During the era of the Pharaohs in Egypt, the falcon had protective powers and was linked to royalty. For the Native Americans birds had different meanings, but always positive and linked to the concepts of unity, freedom, community, safe return, love and celebration of life. These birds have long affected the culture and thinking of many civilizations.

Common name: Great Egret
Scientific name: Ardea alba egretta
The Great Egret can be seen in wetlands at Vieux Fort and Cul de Sac.

Common name: Greater Yellowlegs
Scientific name: Tringa flavipes
Local name: Pied long
Pied long may be found in Vieux Fort, Cul de Sac and Bois D’orange wetlands.

 Common name: Barn Swallow
Scientific name: Hirundo rustica
Local name: Hirondelle Roux

The Barn Swallow can be seen on the island from September to October, and April to May. Habitat along the south coast over open areas such as fields and swamps, or perched on utility wires.

Common name: Blackpoll Warbler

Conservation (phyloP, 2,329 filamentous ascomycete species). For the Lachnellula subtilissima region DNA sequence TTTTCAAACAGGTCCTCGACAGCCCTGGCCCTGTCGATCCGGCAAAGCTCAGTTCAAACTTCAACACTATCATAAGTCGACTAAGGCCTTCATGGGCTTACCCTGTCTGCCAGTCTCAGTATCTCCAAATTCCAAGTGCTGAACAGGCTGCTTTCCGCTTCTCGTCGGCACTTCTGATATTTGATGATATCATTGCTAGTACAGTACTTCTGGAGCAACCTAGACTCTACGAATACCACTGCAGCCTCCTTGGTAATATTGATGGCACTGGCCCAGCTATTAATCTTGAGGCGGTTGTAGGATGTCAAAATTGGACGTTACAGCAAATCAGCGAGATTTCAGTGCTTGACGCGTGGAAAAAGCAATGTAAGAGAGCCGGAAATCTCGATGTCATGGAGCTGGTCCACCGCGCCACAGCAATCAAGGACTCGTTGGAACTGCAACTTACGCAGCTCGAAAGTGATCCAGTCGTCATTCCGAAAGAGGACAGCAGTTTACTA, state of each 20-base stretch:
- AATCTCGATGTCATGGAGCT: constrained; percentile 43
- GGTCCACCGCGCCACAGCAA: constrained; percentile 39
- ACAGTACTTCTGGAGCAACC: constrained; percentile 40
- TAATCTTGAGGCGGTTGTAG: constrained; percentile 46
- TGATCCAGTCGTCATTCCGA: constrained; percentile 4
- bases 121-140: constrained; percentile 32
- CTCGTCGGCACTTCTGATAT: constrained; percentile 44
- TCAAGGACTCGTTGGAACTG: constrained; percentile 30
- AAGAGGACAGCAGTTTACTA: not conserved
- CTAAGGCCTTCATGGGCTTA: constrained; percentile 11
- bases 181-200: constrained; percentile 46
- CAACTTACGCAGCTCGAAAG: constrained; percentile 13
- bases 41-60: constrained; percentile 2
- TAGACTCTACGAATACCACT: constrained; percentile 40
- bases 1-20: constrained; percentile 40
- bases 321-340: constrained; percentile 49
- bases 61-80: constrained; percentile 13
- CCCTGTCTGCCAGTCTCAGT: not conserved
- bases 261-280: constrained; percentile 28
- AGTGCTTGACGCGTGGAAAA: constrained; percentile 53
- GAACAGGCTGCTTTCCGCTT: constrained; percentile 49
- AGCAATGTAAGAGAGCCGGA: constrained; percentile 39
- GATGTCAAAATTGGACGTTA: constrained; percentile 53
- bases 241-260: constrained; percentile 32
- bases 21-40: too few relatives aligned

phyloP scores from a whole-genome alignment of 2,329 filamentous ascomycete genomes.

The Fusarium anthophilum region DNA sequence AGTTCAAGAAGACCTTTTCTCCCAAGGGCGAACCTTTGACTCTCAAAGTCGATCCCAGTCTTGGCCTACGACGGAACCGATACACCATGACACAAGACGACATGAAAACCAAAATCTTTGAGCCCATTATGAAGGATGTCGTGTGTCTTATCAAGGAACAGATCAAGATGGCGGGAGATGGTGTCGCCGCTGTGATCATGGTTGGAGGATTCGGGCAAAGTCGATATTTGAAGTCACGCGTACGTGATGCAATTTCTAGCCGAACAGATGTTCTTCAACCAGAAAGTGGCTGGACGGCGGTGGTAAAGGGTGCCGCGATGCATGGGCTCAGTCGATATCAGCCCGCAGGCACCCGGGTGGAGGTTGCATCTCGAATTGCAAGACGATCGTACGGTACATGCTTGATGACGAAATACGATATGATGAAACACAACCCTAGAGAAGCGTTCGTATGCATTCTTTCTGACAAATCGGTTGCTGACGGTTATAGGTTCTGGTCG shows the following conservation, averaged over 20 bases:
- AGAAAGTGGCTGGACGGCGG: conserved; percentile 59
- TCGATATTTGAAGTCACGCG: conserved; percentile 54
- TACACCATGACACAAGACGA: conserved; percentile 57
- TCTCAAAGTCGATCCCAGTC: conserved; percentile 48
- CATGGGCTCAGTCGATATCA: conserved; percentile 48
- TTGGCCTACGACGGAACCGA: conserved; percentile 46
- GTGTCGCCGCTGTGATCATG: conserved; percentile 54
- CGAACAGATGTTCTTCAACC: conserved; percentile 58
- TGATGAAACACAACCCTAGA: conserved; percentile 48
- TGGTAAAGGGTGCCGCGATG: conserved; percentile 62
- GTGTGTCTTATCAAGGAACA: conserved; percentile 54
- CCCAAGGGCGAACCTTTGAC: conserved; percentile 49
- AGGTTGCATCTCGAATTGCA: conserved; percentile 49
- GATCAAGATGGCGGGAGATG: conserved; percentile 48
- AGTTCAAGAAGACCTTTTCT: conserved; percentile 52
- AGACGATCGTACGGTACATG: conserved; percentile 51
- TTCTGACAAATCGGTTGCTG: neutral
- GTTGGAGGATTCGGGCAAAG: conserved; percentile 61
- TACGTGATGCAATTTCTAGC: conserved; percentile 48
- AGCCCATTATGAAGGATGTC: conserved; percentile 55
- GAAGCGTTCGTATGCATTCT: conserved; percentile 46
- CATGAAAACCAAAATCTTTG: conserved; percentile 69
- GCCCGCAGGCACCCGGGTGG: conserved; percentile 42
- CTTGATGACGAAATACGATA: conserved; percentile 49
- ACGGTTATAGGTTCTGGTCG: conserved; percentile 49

Scientific name: Dendroica striata
Blackpoll Warbler is an uncommon migrant that occurs on the island during the months of October and November. Habitat includes mangroves, scrub forests, open areas with scattered trees and mixed woodlands.

Tuesday, October 4, 2011


Janice Mathurin-Poleon

Hey folks, for the past few weeks we have been sharing information with you the public on our endemic birds such as the St.Lucia Oriole and St.Lucia Pewee as well as the endemic sub-species like Black-bird and Lesser Antillean Bullfinch.  This time around we will be educating you on Migratory Birds.

St. Lucia is visited by many birds between July and November on their long journey from as far as North America and travel through the Caribbean to winter in South America.  Those birds are referred to as migratory birds. They travel from the different poles in pursuit of food, suitable breeding sites and or to escape bad weather or other environmental conditions.